2011 ACCF/AHA Focused Update of the Guidelines for the Management of Patients With Unstable Angina/Non–ST-Elevation Myocardial Infarction (Updating the 2007 Guideline)
The following are 10 points to remember about these updated guidelines for the management of patients with unstable angina (UA)/non–ST-elevation myocardial infarction (NSTEMI):
1. Aspirin should be administered to UA/NSTEMI patients as soon as possible after hospital presentation, and continued indefinitely in patients who tolerate it.
2. A loading dose of thienopyridine is recommended for UA/NSTEMI patients for whom percutaneous coronary intervention (PCI) is planned.
3. In UA/NSTEMI patients undergoing PCI, clopidogrel 75 mg daily or prasugrel 10 mg daily should be given for at least 12 months.
4. For UA/NSTEMI patients in whom an initial conservative strategy is selected and no subsequent features appear that would necessitate diagnostic angiography (recurrent symptoms/ischemia, heart failure, or serious arrhythmias), a stress test should be performed and left ventricular ejection fraction should be measured.
5. In patients taking a thienopyridine in whom coronary artery bypass grafting (CABG) is planned and can be delayed, it is recommended that the drug be discontinued to allow for dissipation of the antiplatelet effect. The period of withdrawal should be at least 5 days in patients receiving clopidogrel and at least 7 days in patients receiving prasugrel unless the need for revascularization and/or the net benefit of the thienopyridine outweighs the potential risks of excess bleeding.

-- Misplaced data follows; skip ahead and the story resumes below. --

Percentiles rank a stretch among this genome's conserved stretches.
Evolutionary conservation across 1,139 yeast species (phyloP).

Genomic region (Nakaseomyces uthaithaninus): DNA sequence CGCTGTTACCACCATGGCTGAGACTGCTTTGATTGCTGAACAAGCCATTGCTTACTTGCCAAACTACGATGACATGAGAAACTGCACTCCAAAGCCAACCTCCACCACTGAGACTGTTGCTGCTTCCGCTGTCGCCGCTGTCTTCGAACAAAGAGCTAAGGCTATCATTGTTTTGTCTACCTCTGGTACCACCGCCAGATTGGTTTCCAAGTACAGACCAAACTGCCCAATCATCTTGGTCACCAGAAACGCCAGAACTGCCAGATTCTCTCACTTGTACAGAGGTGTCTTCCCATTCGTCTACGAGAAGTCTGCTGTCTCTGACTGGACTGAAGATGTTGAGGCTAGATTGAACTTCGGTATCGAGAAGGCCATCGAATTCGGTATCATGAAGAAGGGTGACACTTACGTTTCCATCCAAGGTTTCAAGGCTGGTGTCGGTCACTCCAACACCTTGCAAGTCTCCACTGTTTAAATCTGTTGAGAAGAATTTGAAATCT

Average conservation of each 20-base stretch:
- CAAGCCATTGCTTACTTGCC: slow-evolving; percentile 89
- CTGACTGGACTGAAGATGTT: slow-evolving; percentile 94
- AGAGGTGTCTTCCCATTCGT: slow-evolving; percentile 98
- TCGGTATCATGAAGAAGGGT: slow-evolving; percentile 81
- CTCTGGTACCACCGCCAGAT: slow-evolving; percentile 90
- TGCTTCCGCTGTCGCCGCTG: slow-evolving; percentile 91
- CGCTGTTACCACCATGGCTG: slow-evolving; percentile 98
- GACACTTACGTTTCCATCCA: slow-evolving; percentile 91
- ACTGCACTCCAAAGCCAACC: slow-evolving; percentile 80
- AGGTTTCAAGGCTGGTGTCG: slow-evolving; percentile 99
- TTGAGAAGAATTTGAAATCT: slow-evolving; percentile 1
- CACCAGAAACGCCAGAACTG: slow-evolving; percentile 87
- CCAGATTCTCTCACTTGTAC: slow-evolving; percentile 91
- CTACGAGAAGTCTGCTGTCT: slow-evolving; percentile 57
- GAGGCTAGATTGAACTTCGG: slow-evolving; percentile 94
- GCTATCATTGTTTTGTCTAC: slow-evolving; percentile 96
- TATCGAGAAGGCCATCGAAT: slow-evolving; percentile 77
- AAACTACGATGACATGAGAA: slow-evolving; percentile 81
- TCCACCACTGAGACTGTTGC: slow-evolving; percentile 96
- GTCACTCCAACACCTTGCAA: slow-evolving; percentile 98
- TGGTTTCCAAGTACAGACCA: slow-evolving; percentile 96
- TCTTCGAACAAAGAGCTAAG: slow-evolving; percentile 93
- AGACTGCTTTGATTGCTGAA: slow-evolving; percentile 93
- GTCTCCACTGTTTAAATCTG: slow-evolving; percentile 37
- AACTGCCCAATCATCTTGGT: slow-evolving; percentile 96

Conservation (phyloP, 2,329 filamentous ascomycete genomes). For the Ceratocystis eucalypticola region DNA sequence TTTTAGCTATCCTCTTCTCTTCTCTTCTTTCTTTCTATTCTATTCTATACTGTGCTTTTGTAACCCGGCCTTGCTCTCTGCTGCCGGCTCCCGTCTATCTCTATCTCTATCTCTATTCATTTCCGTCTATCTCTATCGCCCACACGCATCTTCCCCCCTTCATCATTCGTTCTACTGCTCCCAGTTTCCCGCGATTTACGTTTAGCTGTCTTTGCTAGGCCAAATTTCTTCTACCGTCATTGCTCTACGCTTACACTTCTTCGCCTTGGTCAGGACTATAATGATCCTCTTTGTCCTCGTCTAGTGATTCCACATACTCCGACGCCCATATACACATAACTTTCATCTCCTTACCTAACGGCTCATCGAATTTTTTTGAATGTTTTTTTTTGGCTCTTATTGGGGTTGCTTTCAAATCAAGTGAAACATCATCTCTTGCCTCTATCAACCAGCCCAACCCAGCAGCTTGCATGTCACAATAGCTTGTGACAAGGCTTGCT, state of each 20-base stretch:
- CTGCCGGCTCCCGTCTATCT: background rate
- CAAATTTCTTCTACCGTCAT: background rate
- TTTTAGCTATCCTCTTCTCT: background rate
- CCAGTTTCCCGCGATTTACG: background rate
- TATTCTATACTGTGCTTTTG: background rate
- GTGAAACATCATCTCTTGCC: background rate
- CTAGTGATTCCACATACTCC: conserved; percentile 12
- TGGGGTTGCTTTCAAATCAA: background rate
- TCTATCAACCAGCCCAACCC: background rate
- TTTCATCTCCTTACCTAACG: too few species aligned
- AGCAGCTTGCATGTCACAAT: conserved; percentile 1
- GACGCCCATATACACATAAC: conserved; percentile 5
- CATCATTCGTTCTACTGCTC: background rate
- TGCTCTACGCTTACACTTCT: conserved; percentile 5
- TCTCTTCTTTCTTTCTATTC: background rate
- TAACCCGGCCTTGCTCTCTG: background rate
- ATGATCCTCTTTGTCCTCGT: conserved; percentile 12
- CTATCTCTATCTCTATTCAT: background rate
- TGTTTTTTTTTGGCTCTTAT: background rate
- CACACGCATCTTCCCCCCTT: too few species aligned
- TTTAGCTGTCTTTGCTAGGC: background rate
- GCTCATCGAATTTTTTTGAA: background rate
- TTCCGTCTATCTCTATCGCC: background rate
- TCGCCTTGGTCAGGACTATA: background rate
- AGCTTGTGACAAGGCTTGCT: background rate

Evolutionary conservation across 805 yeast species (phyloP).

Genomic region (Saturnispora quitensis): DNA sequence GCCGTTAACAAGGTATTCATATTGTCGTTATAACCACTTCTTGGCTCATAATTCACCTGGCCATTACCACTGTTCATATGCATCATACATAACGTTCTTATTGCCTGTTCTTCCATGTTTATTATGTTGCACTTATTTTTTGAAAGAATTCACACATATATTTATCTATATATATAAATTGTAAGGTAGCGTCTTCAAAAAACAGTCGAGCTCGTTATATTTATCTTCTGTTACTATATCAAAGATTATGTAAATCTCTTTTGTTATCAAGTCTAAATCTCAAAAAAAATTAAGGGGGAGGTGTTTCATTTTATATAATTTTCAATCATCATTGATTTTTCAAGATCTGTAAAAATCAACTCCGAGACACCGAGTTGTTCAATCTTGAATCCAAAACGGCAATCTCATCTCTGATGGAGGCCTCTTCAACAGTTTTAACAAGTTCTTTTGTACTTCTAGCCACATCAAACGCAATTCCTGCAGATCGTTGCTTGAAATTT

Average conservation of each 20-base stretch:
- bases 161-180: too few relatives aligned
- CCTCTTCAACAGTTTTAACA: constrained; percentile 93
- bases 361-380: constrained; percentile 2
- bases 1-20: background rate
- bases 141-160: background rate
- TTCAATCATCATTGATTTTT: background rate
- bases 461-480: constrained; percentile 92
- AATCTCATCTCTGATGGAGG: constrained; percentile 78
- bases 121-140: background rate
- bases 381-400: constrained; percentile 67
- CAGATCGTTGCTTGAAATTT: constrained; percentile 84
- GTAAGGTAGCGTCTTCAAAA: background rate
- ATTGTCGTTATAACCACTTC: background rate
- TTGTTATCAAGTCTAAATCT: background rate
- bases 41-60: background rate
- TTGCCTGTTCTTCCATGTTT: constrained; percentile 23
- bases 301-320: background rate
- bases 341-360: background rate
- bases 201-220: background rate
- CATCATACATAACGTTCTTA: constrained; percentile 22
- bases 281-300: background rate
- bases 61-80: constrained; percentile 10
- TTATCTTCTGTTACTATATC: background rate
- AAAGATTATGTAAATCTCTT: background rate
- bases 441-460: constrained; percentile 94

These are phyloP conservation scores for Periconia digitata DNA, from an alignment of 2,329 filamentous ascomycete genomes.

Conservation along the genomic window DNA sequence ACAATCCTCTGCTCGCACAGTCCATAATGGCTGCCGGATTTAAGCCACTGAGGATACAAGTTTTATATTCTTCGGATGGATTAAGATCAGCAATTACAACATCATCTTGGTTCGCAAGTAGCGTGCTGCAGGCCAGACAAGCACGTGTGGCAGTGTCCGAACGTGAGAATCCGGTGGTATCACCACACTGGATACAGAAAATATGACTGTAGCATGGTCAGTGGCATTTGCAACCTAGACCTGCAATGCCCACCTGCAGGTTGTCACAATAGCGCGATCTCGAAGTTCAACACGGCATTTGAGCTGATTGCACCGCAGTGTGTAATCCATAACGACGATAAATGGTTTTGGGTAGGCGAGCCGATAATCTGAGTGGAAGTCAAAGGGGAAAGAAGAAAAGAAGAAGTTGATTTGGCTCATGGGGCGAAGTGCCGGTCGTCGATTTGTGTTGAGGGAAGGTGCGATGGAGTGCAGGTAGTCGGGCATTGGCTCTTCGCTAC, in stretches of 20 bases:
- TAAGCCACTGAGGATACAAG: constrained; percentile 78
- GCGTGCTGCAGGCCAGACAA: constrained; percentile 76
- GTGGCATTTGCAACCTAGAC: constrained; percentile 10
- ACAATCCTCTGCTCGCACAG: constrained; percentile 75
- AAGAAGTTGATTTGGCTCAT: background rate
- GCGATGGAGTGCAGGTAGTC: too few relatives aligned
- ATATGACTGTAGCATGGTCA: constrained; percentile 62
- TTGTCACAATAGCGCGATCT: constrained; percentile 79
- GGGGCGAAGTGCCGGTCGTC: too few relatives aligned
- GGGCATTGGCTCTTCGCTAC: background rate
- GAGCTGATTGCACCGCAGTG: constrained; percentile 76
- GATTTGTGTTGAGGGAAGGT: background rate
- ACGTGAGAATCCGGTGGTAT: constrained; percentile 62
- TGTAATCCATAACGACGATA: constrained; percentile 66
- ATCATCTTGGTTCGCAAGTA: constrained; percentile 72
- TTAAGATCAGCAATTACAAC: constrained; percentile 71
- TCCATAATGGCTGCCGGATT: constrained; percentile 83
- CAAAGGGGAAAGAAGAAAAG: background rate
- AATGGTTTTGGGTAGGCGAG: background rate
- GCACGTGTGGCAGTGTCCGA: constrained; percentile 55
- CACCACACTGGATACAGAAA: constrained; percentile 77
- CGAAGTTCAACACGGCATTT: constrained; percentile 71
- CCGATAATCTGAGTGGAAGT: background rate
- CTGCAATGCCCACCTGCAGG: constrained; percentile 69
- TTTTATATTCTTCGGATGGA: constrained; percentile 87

6. An early invasive strategy (i.e., diagnostic angiography with intent to perform revascularization) is indicated in UA/NSTEMI patients who have refractory angina or hemodynamic or electrical instability (without serious comorbidities or contraindications to such procedures).
7. Medical treatment in the acute phase of UA/NSTEMI and decisions on whether to perform stress testing, angiography, and revascularization should be similar in patients with and without diabetes mellitus.
8. For patients with UA/NSTEMI and multivessel disease, CABG with use of the internal mammary arteries can be beneficial over PCI in patients being treated for diabetes mellitus.
9. Creatinine clearance should be estimated in UA/NSTEMI patients and the doses of renally cleared medications should be adjusted according to the pharmacokinetic data for specific medications.
10. It is reasonable for clinicians and hospitals that provide care to patients with UA/NSTEMI to participate in a standardized quality-of-care data registry designed to track and measure outcomes, complications, and adherence to evidence-based processes of care and quality improvement for UA/NSTEMI.
Keywords: Registries, Myocardial Infarction, Heart Failure, Stroke Volume, Pyridines, Piperazines, Creatinine, Diabetes Mellitus, Percutaneous Coronary Intervention
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